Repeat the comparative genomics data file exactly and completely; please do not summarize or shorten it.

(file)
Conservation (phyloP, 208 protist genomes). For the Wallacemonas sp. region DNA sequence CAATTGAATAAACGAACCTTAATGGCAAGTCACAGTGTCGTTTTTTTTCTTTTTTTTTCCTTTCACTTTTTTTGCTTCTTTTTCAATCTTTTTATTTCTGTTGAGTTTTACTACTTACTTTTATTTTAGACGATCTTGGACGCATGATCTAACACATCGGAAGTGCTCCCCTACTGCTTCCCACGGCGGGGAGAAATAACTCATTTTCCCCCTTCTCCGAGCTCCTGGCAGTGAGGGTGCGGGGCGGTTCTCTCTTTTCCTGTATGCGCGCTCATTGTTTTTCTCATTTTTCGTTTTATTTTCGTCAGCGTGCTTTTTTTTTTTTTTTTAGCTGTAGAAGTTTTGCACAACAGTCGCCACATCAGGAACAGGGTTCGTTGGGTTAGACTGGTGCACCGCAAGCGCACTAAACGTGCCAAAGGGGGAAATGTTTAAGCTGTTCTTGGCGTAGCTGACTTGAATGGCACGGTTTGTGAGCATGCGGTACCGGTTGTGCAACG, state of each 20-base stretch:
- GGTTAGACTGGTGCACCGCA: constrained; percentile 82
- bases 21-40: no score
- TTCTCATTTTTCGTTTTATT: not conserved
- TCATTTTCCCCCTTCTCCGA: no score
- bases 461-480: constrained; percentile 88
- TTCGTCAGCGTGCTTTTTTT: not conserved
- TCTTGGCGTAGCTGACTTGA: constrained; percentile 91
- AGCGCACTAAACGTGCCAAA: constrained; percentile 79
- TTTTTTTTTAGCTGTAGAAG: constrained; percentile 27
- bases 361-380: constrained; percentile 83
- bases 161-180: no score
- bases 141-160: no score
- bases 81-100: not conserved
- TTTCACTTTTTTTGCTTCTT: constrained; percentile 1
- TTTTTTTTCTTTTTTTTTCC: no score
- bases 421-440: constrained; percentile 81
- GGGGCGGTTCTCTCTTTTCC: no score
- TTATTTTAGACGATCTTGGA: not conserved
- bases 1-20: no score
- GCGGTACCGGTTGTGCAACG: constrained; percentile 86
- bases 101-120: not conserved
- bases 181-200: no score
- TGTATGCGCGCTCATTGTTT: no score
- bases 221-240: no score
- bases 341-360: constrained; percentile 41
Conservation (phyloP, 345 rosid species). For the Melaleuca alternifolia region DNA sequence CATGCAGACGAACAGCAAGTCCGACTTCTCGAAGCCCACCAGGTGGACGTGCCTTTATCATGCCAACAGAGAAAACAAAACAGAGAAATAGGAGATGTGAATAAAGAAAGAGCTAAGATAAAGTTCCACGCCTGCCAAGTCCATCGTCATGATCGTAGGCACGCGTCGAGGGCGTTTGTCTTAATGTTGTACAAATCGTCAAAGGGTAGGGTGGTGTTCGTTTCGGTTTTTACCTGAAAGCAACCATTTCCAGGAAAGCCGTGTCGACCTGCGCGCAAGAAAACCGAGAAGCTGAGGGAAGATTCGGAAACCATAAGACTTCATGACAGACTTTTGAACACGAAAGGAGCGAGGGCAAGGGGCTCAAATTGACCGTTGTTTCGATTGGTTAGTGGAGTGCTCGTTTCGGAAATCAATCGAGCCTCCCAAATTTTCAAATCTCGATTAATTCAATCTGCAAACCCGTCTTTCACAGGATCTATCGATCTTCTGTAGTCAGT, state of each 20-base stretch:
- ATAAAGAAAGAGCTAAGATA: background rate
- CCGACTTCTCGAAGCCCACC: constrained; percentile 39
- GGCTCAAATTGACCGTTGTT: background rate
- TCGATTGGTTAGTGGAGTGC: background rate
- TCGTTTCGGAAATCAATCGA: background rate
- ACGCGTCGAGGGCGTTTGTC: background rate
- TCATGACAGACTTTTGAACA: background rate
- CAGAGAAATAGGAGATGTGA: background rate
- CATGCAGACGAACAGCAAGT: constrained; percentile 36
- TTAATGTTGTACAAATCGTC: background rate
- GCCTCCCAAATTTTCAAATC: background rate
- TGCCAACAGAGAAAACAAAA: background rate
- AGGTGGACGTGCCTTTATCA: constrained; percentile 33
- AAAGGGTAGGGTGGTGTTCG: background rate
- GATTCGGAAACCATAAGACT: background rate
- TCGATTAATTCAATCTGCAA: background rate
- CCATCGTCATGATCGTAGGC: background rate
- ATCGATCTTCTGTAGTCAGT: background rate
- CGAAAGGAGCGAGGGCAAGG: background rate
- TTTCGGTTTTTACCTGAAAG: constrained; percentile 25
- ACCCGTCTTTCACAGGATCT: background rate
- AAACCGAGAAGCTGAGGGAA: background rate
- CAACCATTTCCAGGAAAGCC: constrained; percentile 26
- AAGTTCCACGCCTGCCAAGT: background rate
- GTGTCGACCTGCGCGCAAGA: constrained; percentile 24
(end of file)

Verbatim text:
Conservation (phyloP, 208 protist genomes). For the Wallacemonas sp. region DNA sequence CAATTGAATAAACGAACCTTAATGGCAAGTCACAGTGTCGTTTTTTTTCTTTTTTTTTCCTTTCACTTTTTTTGCTTCTTTTTCAATCTTTTTATTTCTGTTGAGTTTTACTACTTACTTTTATTTTAGACGATCTTGGACGCATGATCTAACACATCGGAAGTGCTCCCCTACTGCTTCCCACGGCGGGGAGAAATAACTCATTTTCCCCCTTCTCCGAGCTCCTGGCAGTGAGGGTGCGGGGCGGTTCTCTCTTTTCCTGTATGCGCGCTCATTGTTTTTCTCATTTTTCGTTTTATTTTCGTCAGCGTGCTTTTTTTTTTTTTTTTAGCTGTAGAAGTTTTGCACAACAGTCGCCACATCAGGAACAGGGTTCGTTGGGTTAGACTGGTGCACCGCAAGCGCACTAAACGTGCCAAAGGGGGAAATGTTTAAGCTGTTCTTGGCGTAGCTGACTTGAATGGCACGGTTTGTGAGCATGCGGTACCGGTTGTGCAACG, state of each 20-base stretch:
- GGTTAGACTGGTGCACCGCA: constrained; percentile 82
- bases 21-40: no score
- TTCTCATTTTTCGTTTTATT: not conserved
- TCATTTTCCCCCTTCTCCGA: no score
- bases 461-480: constrained; percentile 88
- TTCGTCAGCGTGCTTTTTTT: not conserved
- TCTTGGCGTAGCTGACTTGA: constrained; percentile 91
- AGCGCACTAAACGTGCCAAA: constrained; percentile 79
- TTTTTTTTTAGCTGTAGAAG: constrained; percentile 27
- bases 361-380: constrained; percentile 83
- bases 161-180: no score
- bases 141-160: no score
- bases 81-100: not conserved
- TTTCACTTTTTTTGCTTCTT: constrained; percentile 1
- TTTTTTTTCTTTTTTTTTCC: no score
- bases 421-440: constrained; percentile 81
- GGGGCGGTTCTCTCTTTTCC: no score
- TTATTTTAGACGATCTTGGA: not conserved
- bases 1-20: no score
- GCGGTACCGGTTGTGCAACG: constrained; percentile 86
- bases 101-120: not conserved
- bases 181-200: no score
- TGTATGCGCGCTCATTGTTT: no score
- bases 221-240: no score
- bases 341-360: constrained; percentile 41
Conservation (phyloP, 345 rosid species). For the Melaleuca alternifolia region DNA sequence CATGCAGACGAACAGCAAGTCCGACTTCTCGAAGCCCACCAGGTGGACGTGCCTTTATCATGCCAACAGAGAAAACAAAACAGAGAAATAGGAGATGTGAATAAAGAAAGAGCTAAGATAAAGTTCCACGCCTGCCAAGTCCATCGTCATGATCGTAGGCACGCGTCGAGGGCGTTTGTCTTAATGTTGTACAAATCGTCAAAGGGTAGGGTGGTGTTCGTTTCGGTTTTTACCTGAAAGCAACCATTTCCAGGAAAGCCGTGTCGACCTGCGCGCAAGAAAACCGAGAAGCTGAGGGAAGATTCGGAAACCATAAGACTTCATGACAGACTTTTGAACACGAAAGGAGCGAGGGCAAGGGGCTCAAATTGACCGTTGTTTCGATTGGTTAGTGGAGTGCTCGTTTCGGAAATCAATCGAGCCTCCCAAATTTTCAAATCTCGATTAATTCAATCTGCAAACCCGTCTTTCACAGGATCTATCGATCTTCTGTAGTCAGT, state of each 20-base stretch:
- ATAAAGAAAGAGCTAAGATA: background rate
- CCGACTTCTCGAAGCCCACC: constrained; percentile 39
- GGCTCAAATTGACCGTTGTT: background rate
- TCGATTGGTTAGTGGAGTGC: background rate
- TCGTTTCGGAAATCAATCGA: background rate
- ACGCGTCGAGGGCGTTTGTC: background rate
- TCATGACAGACTTTTGAACA: background rate
- CAGAGAAATAGGAGATGTGA: background rate
- CATGCAGACGAACAGCAAGT: constrained; percentile 36
- TTAATGTTGTACAAATCGTC: background rate
- GCCTCCCAAATTTTCAAATC: background rate
- TGCCAACAGAGAAAACAAAA: background rate
- AGGTGGACGTGCCTTTATCA: constrained; percentile 33
- AAAGGGTAGGGTGGTGTTCG: background rate
- GATTCGGAAACCATAAGACT: background rate
- TCGATTAATTCAATCTGCAA: background rate
- CCATCGTCATGATCGTAGGC: background rate
- ATCGATCTTCTGTAGTCAGT: background rate
- CGAAAGGAGCGAGGGCAAGG: background rate
- TTTCGGTTTTTACCTGAAAG: constrained; percentile 25
- ACCCGTCTTTCACAGGATCT: background rate
- AAACCGAGAAGCTGAGGGAA: background rate
- CAACCATTTCCAGGAAAGCC: constrained; percentile 26
- AAGTTCCACGCCTGCCAAGT: background rate
- GTGTCGACCTGCGCGCAAGA: constrained; percentile 24